When a pandemic threatens education
Last week’s confusion around school closures in the face of continuing Coronavirus outbreaks had people baffled as the Independent Schools and Education Department Schools were taking very different stances.
To me it seemed obvious that many Independent Schools responded far faster in enforcing students returning from China remain in isolation. Last week the Education Department was hesitant to isolate students and when one of their Schools did it became news headlines: “Melbourne primary school defies state coronavirus advice and isolates students”. This week they have flipped and as the virus spreads globally and is at risk of becoming a pandemic, the Department is now enforcing the isolation recommendation below, but at what cost?
Today the Australian Government Department of Health has stated:
- If you have travelled from Hubei Province within the past 14 days, you must isolate yourself until 14 days have elapsed after leaving Hubei Province.
- If you have left, or transited through, mainland China on or after 1 February 2020 you must isolate yourself until 14 days after leaving China.
- If you have been in close contact with a confirmed case of novel coronavirus, you must isolate yourself for 14 days after last contact with the confirmed case.
There are many underlying issues at play here, political volley-balling, political correctness and even racism, or perhaps the fear of being seen to be racist. However, what most people don’t understand is that many schools, and almost ALL independent schools and Higher Education Institutions have Learning Management Systems (LMS) that allow students to access their classes when they can’t attend a campus. Many are still as not as advanced as they should be but in the case of emergency situations like this, they could be the lifeline these students (and their schools) need.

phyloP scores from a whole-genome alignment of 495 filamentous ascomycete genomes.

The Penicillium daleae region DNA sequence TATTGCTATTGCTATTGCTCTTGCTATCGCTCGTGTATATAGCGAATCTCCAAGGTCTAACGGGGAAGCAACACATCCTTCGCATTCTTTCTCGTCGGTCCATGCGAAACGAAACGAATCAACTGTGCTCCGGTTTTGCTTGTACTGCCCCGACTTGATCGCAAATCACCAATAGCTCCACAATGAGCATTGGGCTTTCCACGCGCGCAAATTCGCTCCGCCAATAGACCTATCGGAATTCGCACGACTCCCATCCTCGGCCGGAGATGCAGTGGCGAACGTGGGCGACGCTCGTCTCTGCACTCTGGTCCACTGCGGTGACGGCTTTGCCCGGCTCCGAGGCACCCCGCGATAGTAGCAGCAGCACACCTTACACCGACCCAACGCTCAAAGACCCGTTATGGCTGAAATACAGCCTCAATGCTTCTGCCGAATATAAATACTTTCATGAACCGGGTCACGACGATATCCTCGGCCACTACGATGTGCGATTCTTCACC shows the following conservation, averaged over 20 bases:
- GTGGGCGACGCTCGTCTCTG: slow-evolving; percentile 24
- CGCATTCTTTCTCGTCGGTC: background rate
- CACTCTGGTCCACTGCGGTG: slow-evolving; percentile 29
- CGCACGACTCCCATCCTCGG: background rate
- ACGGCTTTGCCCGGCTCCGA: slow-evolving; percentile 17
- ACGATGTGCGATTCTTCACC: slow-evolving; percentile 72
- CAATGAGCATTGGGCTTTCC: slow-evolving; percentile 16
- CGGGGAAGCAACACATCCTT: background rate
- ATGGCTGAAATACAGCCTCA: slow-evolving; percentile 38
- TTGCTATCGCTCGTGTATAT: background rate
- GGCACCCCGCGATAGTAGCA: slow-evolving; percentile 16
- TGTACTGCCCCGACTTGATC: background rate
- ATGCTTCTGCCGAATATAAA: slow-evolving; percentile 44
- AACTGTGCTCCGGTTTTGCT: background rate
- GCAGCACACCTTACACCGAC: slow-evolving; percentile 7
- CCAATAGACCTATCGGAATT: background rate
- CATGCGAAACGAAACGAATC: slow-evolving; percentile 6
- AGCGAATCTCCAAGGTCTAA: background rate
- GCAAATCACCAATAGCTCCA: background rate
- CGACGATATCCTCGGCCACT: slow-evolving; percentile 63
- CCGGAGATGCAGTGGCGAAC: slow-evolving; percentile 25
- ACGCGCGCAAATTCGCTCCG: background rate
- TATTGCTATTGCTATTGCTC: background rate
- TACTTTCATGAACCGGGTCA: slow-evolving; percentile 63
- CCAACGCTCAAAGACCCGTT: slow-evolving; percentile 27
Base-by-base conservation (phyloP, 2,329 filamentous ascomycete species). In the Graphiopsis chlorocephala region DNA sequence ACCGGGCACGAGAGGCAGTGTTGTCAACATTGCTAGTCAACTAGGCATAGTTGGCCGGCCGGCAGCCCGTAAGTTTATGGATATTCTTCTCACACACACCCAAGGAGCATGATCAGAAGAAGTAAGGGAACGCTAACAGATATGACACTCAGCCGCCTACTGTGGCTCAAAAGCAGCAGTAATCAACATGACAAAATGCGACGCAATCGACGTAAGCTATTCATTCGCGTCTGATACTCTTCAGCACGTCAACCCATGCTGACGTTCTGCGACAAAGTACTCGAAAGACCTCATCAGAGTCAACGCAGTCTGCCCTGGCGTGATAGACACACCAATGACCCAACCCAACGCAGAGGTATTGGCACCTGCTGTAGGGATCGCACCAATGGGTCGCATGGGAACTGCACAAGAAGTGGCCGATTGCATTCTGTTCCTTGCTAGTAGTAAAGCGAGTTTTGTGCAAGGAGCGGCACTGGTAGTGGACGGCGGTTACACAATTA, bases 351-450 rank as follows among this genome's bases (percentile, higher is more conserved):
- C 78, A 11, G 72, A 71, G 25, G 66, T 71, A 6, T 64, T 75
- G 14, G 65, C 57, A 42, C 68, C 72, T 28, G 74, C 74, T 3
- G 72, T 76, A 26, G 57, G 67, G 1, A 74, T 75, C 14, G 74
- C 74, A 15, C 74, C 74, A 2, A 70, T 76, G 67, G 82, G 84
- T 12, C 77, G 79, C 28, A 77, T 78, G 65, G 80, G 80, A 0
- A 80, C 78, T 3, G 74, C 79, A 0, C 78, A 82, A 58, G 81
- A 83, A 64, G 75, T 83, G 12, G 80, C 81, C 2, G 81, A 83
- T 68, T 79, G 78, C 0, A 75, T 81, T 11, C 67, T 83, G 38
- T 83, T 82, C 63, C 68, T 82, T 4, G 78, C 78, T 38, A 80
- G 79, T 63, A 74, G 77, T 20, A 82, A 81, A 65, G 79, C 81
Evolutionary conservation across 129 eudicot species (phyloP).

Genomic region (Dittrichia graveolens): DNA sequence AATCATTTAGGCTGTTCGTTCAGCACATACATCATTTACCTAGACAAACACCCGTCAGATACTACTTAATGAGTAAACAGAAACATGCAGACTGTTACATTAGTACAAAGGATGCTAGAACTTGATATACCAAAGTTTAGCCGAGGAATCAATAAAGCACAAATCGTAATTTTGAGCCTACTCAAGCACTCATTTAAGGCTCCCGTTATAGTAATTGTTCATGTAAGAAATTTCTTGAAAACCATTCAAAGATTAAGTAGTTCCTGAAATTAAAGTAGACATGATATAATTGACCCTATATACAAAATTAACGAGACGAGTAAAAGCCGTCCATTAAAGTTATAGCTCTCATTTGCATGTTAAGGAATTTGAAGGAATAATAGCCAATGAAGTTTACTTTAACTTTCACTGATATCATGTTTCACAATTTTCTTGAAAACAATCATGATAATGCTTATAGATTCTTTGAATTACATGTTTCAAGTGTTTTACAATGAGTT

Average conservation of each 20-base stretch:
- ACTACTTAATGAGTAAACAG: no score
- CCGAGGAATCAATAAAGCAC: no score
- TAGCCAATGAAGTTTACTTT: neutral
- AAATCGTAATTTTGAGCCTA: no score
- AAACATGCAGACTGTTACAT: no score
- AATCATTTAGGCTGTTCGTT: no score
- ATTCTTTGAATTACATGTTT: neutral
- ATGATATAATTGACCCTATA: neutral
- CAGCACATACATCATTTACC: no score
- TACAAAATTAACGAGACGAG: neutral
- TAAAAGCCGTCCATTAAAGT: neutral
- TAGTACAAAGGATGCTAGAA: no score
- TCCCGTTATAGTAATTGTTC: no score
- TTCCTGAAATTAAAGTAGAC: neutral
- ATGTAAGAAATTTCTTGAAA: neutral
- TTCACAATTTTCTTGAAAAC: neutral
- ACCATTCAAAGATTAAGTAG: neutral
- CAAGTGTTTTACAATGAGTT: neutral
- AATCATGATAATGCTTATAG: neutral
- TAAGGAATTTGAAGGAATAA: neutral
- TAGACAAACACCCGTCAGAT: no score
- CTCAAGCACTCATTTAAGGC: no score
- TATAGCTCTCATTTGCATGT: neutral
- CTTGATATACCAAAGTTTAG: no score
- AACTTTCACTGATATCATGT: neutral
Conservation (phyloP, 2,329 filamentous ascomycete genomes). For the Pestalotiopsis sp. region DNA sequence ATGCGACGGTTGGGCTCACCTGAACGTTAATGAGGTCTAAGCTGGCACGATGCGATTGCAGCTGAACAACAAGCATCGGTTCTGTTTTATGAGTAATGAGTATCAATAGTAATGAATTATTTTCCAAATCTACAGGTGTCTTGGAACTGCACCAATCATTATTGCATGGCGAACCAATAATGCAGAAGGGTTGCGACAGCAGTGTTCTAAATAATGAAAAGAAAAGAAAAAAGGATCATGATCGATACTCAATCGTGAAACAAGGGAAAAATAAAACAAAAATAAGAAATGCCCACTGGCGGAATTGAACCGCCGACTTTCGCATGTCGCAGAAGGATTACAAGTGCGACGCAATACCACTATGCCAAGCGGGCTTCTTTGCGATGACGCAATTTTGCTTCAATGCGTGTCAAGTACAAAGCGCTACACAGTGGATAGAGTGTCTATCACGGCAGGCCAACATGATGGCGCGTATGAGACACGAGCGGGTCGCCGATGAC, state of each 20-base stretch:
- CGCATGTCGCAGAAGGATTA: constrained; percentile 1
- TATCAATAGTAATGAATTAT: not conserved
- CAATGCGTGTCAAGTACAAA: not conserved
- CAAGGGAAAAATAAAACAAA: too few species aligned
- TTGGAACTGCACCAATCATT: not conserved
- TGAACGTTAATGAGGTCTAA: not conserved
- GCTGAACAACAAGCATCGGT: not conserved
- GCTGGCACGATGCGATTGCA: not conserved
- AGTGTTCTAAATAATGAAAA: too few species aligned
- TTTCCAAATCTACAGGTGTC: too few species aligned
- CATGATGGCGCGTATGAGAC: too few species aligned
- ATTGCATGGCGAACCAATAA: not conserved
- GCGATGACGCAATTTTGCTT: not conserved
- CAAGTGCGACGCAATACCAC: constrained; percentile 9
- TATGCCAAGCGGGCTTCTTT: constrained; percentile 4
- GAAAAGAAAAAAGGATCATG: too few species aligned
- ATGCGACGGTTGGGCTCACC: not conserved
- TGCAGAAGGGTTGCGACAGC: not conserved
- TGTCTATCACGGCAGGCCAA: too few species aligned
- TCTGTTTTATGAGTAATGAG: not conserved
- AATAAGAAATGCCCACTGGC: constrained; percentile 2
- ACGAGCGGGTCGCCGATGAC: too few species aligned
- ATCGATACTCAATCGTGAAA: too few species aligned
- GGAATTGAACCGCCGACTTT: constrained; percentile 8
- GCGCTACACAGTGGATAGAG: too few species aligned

I was employed as a Director of eLearning in 2019 with the task of selecting and deploying an LMS to support online & blended learning to ensure that every student could continue their education whether they were at Ski School at Mt Buller for three months of the year, on an exchange trip to France, in the Children’s Hospital unwell or in the case that the School had had to be shut down due to a power outage…or even a health pandemic. Coincidentally just as I began my role Australia was hit by the Swine Flu outbreak and several schools were closed across the State of Victoria at that time. I remember reading about a great moment of leapfrogging by a rural school who immediately responded by executing, seemingly overnight, a Learning Management System. This enabled schooling to continue with students accessing their classes and their teachers online via web conferencing. It is a moment etched in my mind, a classic example of making a firm decision, taking a calculated risk, embracing the solution and bringing the community along for the ride.
That was 2009 and have we not learnt anything? Did schools not complete risk assessments back then? If they did, what were the outcomes and recommendations and why were they not acted upon?
I would suggest that the investment in an LMS would not only provide an alternative virtual location for your School, but it could also mitigate risk. The risk could be huge and there have already been headlines focused on the impact on our economy if all our International students are delayed entry or self-isolating by the time Uni’s reopen in March. On a smaller scale think of your local schools, particularly those with international borders and the impact the loss of students would have at that level. Of course, it’s not as simple as everyone turning on an LMS tomorrow, like everything it takes time. We took five years to reach the point where EVERY educator had the training, knowledge and confidence to present their content online and I’m not talking about just whacking up hundreds of PowerPoints and .pdf’s either but thoughtfully curated content based on mastery learning and with UX principals top of mind. By 2017 the whole senior year’s curriculum was ready to be delivered in a blended model and given that every school’s senior cohorts are high-risk cohorts due to the focus on their results, future pathways, parent pressures and by the fact that they are the highest fee payers etc it makes sense to start there. In the US many states mandate that senior students must complete a minimum of one subject online to graduate, as a way of ensuring they are ready for higher education and the future of work.
With so many reasons for implementing an LMS, the time is now, what school board wouldn’t approve the expense when weighed against the risk right now?